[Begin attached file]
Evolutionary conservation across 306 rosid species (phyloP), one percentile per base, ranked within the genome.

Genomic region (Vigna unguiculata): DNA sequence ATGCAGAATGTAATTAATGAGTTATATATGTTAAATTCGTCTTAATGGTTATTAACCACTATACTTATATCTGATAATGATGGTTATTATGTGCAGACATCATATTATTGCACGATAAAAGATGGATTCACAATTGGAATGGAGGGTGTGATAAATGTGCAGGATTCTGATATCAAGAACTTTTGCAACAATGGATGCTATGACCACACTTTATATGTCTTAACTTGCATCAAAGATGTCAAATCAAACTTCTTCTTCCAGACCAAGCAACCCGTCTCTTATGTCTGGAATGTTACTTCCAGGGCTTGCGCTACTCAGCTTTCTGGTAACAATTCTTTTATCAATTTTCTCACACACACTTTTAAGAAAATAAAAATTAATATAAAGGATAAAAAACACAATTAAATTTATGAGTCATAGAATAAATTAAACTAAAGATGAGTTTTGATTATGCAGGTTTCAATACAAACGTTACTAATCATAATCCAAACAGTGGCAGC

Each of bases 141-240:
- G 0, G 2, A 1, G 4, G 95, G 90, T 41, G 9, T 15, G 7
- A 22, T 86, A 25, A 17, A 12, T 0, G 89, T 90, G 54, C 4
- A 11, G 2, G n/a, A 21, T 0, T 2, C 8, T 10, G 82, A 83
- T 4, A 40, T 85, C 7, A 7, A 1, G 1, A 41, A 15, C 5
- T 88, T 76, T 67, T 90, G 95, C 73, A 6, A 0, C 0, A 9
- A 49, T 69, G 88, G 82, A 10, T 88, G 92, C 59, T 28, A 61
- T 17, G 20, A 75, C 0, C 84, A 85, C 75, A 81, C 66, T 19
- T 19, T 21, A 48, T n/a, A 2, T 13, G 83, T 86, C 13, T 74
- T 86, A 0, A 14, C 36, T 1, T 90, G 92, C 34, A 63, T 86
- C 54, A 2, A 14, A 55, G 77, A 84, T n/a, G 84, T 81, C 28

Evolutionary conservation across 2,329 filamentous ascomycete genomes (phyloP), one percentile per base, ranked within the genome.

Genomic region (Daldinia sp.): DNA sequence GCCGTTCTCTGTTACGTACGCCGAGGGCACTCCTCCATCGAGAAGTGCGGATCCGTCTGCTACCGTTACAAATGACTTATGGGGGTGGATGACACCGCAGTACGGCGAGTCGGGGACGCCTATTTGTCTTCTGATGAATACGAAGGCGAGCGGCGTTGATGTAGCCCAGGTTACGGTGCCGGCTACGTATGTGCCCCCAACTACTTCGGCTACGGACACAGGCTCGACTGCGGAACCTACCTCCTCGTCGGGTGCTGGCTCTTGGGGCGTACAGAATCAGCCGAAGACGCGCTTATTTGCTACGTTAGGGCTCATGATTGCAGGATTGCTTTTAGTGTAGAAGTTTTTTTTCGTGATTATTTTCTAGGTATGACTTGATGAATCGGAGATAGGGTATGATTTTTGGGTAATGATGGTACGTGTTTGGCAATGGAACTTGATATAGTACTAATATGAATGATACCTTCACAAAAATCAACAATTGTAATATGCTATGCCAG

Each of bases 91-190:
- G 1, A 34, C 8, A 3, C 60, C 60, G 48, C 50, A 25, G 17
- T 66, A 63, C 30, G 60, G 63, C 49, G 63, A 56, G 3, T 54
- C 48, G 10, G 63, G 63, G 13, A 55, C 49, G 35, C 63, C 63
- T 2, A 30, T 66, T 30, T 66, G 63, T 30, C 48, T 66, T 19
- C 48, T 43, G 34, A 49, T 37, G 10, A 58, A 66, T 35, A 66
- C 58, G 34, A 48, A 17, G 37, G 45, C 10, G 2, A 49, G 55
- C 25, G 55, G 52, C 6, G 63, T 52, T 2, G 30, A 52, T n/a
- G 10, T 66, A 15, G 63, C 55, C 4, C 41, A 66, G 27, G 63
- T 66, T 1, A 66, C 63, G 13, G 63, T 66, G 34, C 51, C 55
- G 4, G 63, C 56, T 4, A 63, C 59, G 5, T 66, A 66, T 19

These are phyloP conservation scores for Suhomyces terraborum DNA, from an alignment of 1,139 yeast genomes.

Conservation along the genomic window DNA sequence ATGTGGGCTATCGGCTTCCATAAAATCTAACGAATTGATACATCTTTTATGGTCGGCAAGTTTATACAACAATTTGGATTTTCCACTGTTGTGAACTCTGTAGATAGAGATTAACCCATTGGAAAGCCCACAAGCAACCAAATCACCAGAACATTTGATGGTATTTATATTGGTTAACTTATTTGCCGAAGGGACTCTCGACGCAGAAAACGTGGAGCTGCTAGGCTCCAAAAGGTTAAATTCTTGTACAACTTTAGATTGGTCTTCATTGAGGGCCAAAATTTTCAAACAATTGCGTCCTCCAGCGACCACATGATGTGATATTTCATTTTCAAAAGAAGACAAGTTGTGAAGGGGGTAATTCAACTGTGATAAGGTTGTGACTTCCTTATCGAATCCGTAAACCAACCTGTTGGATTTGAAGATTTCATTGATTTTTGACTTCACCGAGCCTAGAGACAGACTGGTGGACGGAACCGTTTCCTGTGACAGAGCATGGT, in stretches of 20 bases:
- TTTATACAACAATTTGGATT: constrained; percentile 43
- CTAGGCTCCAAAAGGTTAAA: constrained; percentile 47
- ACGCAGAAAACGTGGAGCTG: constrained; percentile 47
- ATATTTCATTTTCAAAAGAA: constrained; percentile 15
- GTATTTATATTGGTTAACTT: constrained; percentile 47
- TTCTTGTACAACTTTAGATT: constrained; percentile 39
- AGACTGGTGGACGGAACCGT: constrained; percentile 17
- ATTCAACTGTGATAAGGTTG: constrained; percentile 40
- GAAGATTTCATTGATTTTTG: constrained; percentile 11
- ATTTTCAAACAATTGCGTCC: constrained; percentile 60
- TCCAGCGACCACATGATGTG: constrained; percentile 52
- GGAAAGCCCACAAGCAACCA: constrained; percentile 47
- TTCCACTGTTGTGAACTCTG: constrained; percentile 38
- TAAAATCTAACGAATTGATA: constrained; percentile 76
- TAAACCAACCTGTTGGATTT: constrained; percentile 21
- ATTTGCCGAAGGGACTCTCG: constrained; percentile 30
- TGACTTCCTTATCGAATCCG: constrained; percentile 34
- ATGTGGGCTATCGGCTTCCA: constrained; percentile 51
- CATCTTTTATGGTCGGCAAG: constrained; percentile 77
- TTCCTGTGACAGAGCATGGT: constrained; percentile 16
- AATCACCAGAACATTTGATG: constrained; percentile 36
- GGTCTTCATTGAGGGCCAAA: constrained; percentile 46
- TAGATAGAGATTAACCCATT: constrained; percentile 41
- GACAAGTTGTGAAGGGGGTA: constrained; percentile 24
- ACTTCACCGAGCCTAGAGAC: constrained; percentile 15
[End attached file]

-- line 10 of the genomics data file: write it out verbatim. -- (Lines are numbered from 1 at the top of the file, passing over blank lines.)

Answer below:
- T 17, G 20, A 75, C 0, C 84, A 85, C 75, A 81, C 66, T 19